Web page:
He made a good point. I knew psychiatrists who’d lost their licenses for recklessly prescribing medications to patients they’d never even met, and psychologists who told couples to divorce based on multiple-choice questionnaires. But these were anomalies, and not an excuse for eschewing a formal degree in mental health.
“The most important part of a degree program is the training one gets in learning the signs and symptoms of mental illness, beyond learning basic therapies,” I said. “CBT is a great skill for treating anxiety disorders, just as EMDR can be helpful for certain trauma disorders. But understanding the fundamentals of history-taking, recognizing developmental and behavioral patterns, and the subtleties of psychiatric diagnosis is something you can only get from working with hundreds of patients under professional supervision. That’s something one only gets in a formal training program and the associated licensure.”
Rav Schvartzbaum nodded as he stroked his beard. “Dr. Freedman, maybe you can give me an example of a time something went wrong, something I can use in order to talk to people about bringing a professional to our community.”
Actually, I’d been involved in an episode the previous month in the Yerushalmi community of the menahel’s own chassidus.
I became friendly with the rabbi who supervised the kashrus at the coffee shop across the street from my building. One day he asked if I had a moment to hear a story. Apparently his cousin’s son had a terrible case of social anxiety that wasn’t getting any better even though a “very-respected heimishe therapist” was coming to the house to do CBT twice a week for the past two months. Meanwhile, the young man hadn’t left his parents’ apartment since the beginning of the zeman, and had dropped out of yeshivah and disappeared from even his best friends. To me, this sounded a bit more extreme than pure social anxiety, and so my friend the mashgiach scheduled a home visit for me to see the bochur. As soon as I entered the room I could see it: the paranoia, the social withdrawal, and the vacant look of schizophrenia.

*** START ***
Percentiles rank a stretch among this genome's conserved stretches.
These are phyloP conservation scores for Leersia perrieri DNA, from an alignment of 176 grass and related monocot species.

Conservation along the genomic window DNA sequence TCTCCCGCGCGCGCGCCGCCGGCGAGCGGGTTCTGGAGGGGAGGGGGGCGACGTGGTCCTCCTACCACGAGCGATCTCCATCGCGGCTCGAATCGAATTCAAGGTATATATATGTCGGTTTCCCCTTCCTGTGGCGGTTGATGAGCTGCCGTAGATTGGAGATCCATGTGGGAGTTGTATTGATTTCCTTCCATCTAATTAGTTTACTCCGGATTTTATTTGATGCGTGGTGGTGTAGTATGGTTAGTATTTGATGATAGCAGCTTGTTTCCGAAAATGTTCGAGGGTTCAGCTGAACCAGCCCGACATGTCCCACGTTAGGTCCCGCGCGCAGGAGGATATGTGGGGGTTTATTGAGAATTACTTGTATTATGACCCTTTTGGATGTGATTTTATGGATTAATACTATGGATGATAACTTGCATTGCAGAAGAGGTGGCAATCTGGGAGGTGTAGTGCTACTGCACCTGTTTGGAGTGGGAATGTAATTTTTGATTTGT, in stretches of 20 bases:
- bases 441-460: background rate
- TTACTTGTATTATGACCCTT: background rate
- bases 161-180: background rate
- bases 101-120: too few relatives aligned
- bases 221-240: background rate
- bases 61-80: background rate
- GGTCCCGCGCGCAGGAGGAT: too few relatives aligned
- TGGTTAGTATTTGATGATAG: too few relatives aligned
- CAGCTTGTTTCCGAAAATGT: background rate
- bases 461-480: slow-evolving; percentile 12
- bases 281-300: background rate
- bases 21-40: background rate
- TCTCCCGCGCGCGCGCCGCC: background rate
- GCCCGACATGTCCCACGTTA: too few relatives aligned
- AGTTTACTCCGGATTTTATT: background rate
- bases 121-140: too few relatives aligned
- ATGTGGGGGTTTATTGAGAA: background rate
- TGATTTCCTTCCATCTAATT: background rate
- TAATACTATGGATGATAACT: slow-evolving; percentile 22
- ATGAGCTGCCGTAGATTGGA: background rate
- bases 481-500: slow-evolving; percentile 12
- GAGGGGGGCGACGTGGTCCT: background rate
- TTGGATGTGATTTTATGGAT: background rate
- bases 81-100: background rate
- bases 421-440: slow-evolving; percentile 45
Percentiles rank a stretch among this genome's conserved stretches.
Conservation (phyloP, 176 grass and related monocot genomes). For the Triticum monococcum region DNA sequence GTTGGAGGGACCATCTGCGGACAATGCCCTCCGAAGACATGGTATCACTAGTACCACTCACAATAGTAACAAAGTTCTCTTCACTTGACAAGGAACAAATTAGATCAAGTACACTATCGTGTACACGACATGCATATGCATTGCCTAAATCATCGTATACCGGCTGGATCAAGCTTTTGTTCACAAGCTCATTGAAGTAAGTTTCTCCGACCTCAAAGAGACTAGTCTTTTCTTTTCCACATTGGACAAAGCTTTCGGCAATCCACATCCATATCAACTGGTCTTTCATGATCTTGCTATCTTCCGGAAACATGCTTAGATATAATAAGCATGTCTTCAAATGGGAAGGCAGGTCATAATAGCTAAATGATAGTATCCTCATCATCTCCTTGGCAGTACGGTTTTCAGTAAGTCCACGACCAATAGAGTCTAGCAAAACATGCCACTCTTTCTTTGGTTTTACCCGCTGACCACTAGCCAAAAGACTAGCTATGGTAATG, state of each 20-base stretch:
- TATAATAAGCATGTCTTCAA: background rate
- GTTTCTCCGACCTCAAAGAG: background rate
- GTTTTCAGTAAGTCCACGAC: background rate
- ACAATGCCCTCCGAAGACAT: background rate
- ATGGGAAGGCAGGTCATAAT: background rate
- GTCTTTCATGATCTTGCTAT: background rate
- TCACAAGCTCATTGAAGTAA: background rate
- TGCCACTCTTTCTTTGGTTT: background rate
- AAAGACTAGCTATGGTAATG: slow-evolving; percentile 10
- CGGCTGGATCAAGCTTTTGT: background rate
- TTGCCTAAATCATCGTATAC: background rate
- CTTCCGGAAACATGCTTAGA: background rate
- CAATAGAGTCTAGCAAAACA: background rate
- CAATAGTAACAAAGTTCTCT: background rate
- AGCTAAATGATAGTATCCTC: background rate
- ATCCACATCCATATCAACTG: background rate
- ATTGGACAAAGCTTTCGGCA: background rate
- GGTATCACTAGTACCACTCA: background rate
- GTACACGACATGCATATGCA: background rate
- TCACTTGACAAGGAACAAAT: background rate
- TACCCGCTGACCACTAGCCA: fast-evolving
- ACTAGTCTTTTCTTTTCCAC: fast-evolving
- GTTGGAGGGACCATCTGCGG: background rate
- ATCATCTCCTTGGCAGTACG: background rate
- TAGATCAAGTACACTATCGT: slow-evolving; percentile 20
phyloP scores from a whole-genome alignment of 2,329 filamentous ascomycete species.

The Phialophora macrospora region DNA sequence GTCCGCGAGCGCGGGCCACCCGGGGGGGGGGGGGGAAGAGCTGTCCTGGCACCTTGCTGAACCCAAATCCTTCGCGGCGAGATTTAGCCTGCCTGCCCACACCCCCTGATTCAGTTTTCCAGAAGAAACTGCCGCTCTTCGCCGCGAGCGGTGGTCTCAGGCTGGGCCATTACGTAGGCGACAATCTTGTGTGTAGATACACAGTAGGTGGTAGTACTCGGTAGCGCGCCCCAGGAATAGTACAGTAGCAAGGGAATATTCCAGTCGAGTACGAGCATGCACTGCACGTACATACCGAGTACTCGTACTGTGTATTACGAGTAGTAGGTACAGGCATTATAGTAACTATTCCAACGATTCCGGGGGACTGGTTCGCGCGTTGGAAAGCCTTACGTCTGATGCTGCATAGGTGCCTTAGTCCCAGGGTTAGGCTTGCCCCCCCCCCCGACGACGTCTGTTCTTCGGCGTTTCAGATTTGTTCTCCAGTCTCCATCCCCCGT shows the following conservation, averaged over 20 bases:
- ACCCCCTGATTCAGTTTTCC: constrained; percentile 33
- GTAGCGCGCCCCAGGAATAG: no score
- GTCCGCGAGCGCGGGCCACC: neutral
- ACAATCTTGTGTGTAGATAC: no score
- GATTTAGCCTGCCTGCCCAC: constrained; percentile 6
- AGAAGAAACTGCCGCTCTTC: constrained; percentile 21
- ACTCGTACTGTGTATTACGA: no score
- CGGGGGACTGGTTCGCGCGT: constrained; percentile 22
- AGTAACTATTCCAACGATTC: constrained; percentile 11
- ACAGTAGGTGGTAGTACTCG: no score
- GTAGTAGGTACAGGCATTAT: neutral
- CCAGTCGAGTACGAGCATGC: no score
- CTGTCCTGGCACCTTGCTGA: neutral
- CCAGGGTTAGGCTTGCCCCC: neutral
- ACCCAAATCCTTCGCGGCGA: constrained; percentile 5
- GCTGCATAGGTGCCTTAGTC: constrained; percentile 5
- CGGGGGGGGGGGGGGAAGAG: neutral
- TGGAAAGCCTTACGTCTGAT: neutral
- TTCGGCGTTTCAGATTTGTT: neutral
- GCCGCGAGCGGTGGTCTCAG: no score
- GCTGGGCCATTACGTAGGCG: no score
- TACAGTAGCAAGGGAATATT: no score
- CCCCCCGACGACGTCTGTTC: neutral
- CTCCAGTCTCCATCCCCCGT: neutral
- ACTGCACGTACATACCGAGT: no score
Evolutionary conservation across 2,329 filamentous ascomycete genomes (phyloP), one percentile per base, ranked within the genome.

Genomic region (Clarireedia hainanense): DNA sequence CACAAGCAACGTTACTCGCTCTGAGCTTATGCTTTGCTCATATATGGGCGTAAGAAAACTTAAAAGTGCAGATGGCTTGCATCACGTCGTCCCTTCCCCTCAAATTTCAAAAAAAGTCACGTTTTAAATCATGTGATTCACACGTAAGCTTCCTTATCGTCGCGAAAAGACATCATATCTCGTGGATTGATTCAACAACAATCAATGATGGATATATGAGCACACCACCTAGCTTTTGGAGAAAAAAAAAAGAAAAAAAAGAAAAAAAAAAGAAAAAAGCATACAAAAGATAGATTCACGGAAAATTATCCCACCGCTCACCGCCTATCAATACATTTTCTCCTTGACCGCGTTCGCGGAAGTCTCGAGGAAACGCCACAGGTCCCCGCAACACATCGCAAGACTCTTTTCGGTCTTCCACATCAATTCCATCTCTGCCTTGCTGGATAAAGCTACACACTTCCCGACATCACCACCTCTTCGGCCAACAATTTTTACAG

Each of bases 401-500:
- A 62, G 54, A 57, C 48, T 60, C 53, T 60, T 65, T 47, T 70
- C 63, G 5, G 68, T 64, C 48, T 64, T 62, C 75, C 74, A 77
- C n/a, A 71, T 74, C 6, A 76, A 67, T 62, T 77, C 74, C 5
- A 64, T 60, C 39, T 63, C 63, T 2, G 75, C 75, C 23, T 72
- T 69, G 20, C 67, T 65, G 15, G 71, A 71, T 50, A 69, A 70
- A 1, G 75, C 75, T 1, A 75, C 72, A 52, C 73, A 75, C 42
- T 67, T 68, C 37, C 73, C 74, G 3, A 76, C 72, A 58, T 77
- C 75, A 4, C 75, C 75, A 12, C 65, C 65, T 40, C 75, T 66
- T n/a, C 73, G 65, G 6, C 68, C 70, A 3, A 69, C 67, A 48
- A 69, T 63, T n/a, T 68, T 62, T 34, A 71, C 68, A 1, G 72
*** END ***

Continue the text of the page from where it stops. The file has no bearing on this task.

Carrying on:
“Oy!” exclaimed Rav Schvartzbaum. “And this therapist thought he was treating simple anxiety? He’s a crook!”
“Forget the wasted money on therapy,” I said. “The poor kid had been sick for a full zeman, and the longer a person waits without treatment, the harder it is for the treatment to facilitate improvement. But the therapist didn’t know any better — he’d never had diagnostic training and was trying to ram a square peg into a triangular hole. He may have been good with CBT but this case was fundamentally different. And the bochur is now hospitalized.”
“So what do I do?” asked Rav Schvartzbaum. “Do I just approach one of the local gvirim and try to convince him to sponsor a qualified, frum social worker for our community?”
“Why not? The community supports a sofer, a mohel, and a number of great rabbanim. You’ve got a Chinese restaurant and a pizza shop. Why not get a good social worker to move here too?”
“Just like that?”
“Listen, if you can cover tuition for a fellow with a young family, you’ll have a selling point right off the bat. Have him start with a few hours in your yeshivah, a few hours in the cheder each week, and you’ve got a job offer.”
Rav Schvartzbaum had already taken out his phone. “I’m calling the gvir now, before I lose my resolve. And I want you to tell our donor how vital it is to cover this social worker with free rent for a year. I want the fellow to move here by Pesach.”
Identifying details have been changed to protect the privacy of patients, their families, and all other parties.
Jacob L. Freedman is a psychiatrist and business consultant based in Israel. When he’s not busy with his patients, Dr. Freedman can be found learning Torah in the Old City or hiking the hills outside of Jerusalem. Dr. Freedman can be reached most easily through his website www.drjacoblfreedman.com
(Originally featured in Mishpacha, Issue 798)